Nasir ad-Din Qabacha
|Sultan of Multan|
Old City building Multan
|Predecessor||Muhammad of Ghor|
|Spouse||Daughter of Qutb-ud-din-Aibak|
Successors of Ghauri
Ghauri had no offspring, but he treated thousands of his Turkic slaves as his sons, who were trained both as soldiers and administrators and provided with the best possible education. Many of his hardworking and intelligent slaves rose to positions of importance in Ghauri's army and government.
When a courtier lamented that the Sultan had no male heirs, Ghauri retorted:
"Other monarchs may have one son, or two sons; I have thousands of sons, my Turkish slaves who will be the heirs of my dominions, and who, after me, will take care to preserve my name in the Khuṭbah (Friday sermon) throughout these territories."[this quote needs a citation]
Ghauri's prediction proved true. After his assassination, his Empire was divided amongst his slaves. Most notably:
- Qutb-ud-din Aibak became ruler of Delhi in 1206, establishing the Sultanate of Delhi, which marked the start of the Slave dynasty of India
- Nasir-ud-Din Qabacha became ruler of Multan
- Taj-ud-Din Yildoz became ruler of Ghazni
- Ikhtiyar Uddin Muhammad bin Bakhtiyar Khilji became ruler of Bengal
In 1210 Nasir-ud-Din Qabacha declared himself independent. He twice repulsed the attacks of Tajuddin Elduz of Ghazni, but could not defeat Shams-ud-Din Iltutmish and drowned in the Indus River while trying to escape.
In 1214 Muhammad II of Khwarezm drove Tajuddin Elduz from Ghazni, and took him to Lahore, and gave the authority to Nasir-ud-Din Qabacha. Iltutmish protested against this act of aggression, and when the protest was disregarded marched towards Lahore. Tajuddin Elduz accepted the challenge and on January 25, 1216, the armies met on the already famous field of Taraori. Tajuddin Elduz was defeated and taken, and after being led through the streets of Delhi was sent to Budaun, where he was put to death in the same year. After the overthrow of Tajuddin Elduz, Nasir-ud-Din Qabacha again occupied Lahore.
Iltutmish faced a number of challenges to his rule. In the aftermath of Aibak's death, the Ghurids dominions in India had divided into four. Iltutmish controlled Delhi. At that time Nasir-ud-Din Qabacha was the Governor of Uch and Multan asserted his independence. Ali Mardan[disambiguation needed], a Khalji noble, who had been appointed Governor of Lakhnauti by Aibak in 1206, had thrown off his allegiance to Delhi after his death and styled himself Sultan Ala-ud-din. His successor, Ghiyas ud din Balban, conquered Bihar. Lahore was contested by Iltutmish, Nasir-ud-Din Qabacha and Tajuddin Elduz, Muhammad of Ghor adopted son and successor in Ghazni. Elduz attempted to bring Delhi under his control. Initially, Iltutmish acknowledged Elduz's suzerainty by accepting the symbolic presents of the chatr and durbash. The Hindu princes and chiefs were discontented at their loss of independence and had recovered Kannauj, Benaras, Gwalior, and Kalinjar had been lost during Aibak's reign while Ranthambore had been reconquered by the Chauhans during Aram Shah's rule.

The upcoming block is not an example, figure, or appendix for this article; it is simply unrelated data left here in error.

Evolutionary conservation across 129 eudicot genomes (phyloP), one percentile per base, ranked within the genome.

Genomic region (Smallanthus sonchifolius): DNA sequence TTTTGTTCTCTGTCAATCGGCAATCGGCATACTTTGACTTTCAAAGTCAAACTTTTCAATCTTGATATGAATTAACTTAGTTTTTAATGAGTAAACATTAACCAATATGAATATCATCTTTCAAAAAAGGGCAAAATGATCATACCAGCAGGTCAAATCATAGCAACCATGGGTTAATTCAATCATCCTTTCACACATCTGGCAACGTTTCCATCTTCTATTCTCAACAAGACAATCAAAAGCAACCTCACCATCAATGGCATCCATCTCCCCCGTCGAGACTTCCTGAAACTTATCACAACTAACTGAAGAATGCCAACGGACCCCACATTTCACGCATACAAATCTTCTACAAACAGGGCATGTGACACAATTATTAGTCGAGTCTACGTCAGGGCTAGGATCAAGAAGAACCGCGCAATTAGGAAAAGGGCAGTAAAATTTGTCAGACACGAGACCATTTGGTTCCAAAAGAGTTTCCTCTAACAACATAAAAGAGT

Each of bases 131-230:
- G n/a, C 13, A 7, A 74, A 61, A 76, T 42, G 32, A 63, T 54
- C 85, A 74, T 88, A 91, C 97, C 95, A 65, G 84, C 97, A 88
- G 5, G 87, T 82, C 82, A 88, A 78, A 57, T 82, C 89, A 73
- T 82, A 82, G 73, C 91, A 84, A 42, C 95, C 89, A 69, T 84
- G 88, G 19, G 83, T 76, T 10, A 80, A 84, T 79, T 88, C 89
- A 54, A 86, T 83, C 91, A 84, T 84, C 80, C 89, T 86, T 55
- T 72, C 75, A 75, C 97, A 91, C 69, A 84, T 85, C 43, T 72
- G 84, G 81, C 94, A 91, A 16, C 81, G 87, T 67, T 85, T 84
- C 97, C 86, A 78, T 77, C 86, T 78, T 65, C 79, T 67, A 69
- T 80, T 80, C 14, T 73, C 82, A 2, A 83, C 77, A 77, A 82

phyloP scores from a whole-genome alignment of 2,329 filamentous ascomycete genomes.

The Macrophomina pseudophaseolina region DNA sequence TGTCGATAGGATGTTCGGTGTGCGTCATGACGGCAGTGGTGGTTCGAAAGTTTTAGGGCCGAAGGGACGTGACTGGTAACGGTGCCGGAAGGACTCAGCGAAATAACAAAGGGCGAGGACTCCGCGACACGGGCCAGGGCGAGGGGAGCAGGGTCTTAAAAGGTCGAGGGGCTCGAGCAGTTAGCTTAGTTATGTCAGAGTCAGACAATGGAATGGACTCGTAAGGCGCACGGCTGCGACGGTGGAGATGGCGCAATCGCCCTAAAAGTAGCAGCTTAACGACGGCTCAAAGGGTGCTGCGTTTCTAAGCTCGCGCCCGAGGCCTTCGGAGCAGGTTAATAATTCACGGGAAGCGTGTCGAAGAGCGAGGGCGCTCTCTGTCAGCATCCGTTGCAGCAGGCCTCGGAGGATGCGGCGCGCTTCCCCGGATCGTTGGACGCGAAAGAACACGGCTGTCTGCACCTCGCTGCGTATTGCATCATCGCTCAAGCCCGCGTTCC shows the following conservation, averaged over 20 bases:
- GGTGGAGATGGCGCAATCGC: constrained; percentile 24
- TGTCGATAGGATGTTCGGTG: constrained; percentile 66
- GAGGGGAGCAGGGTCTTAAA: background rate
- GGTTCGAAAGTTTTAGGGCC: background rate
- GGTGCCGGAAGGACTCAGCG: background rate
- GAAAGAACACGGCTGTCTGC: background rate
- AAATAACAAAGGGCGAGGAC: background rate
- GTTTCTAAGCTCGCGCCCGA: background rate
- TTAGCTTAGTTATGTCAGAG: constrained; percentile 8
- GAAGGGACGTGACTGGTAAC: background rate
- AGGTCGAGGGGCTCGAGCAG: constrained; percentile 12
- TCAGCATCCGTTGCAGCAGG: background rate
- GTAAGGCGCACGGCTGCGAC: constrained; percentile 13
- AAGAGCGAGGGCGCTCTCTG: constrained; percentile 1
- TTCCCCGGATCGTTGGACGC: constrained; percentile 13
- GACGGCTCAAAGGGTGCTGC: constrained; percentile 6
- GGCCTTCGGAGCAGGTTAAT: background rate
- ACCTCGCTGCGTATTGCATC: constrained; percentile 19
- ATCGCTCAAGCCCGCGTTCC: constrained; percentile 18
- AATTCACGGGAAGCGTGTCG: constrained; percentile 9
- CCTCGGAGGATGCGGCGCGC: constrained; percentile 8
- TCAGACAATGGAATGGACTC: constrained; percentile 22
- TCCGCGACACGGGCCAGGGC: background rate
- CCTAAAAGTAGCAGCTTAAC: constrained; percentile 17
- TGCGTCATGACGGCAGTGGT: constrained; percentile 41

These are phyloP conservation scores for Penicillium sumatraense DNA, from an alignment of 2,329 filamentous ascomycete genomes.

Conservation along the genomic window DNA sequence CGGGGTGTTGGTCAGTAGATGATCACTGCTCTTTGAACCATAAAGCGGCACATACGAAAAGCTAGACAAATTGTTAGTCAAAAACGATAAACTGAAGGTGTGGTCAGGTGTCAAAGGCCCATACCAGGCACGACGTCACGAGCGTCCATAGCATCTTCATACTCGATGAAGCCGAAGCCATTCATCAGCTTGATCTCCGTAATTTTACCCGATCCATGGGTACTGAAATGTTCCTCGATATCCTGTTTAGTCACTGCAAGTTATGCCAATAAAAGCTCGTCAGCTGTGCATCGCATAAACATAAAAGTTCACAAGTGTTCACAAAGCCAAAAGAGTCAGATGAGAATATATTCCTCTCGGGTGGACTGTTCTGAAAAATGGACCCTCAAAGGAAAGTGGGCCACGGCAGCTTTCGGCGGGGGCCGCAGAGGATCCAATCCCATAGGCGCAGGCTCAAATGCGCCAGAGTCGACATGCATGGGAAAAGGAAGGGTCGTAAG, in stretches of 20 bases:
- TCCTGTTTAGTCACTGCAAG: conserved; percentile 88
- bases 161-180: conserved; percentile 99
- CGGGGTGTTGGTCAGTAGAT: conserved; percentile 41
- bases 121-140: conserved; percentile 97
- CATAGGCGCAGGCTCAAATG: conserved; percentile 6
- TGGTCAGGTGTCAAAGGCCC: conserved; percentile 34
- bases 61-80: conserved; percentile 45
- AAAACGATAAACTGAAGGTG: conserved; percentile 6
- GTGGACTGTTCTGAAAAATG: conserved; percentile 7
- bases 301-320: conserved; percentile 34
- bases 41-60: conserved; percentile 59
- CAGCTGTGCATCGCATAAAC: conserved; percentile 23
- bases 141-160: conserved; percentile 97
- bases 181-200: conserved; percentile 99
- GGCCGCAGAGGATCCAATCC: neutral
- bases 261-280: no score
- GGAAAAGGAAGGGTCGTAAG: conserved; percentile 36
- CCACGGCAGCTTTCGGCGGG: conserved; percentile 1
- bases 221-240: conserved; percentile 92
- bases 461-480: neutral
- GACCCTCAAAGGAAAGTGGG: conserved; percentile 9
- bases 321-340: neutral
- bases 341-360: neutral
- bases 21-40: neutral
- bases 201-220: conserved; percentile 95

In 1217, Iltutmish moved towards Nasir-ud-Din Qabacha at the head of a large army. Nasir-ud-Din Qabacha attempted to retreat from Lahore towards Multan but was defeated at Mansura. Iltutmish refrained from attacking Sindh due to the presence of Mongols on his north-west frontier. Iltutmish was preoccupied with the Mongol threat and did not threaten Nasir-ud-Din Qabacha until 1227.
He was married to one of the daughters of Aibak in 1205.
He was originally a Kipchak, an ancient Turkic people that have since been absorbed into modern Kazakh people, moved during the Islamic Golden Age were Muslims were moving towards the East to expand in Asia. The Khwarezmid Empire was established by Turkmen and Kipchaks Turks who had converted to Islam due to Persian and Arab missionary missions from the 7th century onwards.
As Iltutmish approached Uch his lieutenant, Nasiruddin Aiyitim, advanced from Lahore and besieged Multan, Qabacha took to his boats and fled to the island-fortress of Bhakkar, in the Indus River, leaving his minister to follow him with the treasure stored at Uch.
On February 9, 1228, Iltutmish arrived at Uch and opened the siege, at the same time dispatching a force under his minister, Kamaluddin Muhammad Junaidi, entitled Nizam al-Mulk, in pursuit of Qabacha, who in his despair sent Alauddin Bahram Shah, his son by Aibak's daughter, to make terms. Bahram was successful, and in accordance with the treaty Uch was surrendered in May 4, but Junaidi was either not informed of the treaty or wilfully disregarded it, for he continued to besiege Bhakkar, and Qabacha drowned in the Indus River. The circumstances of his death are variously related; some writers say that he was accidentally drowned in attempting to escape, and others that he committed suicide by throwing himself into the river. His death ended the campaign, and his troops transferred their services to Iltutmish, who returned to Delhi in August, leaving Junaidi to complete the conquest of lower Sindh.
- Mehta 1986, pp. 91–92
- Mehta, p. 93
- Wink 1997, p. 184
- Mehta 1986, p. 94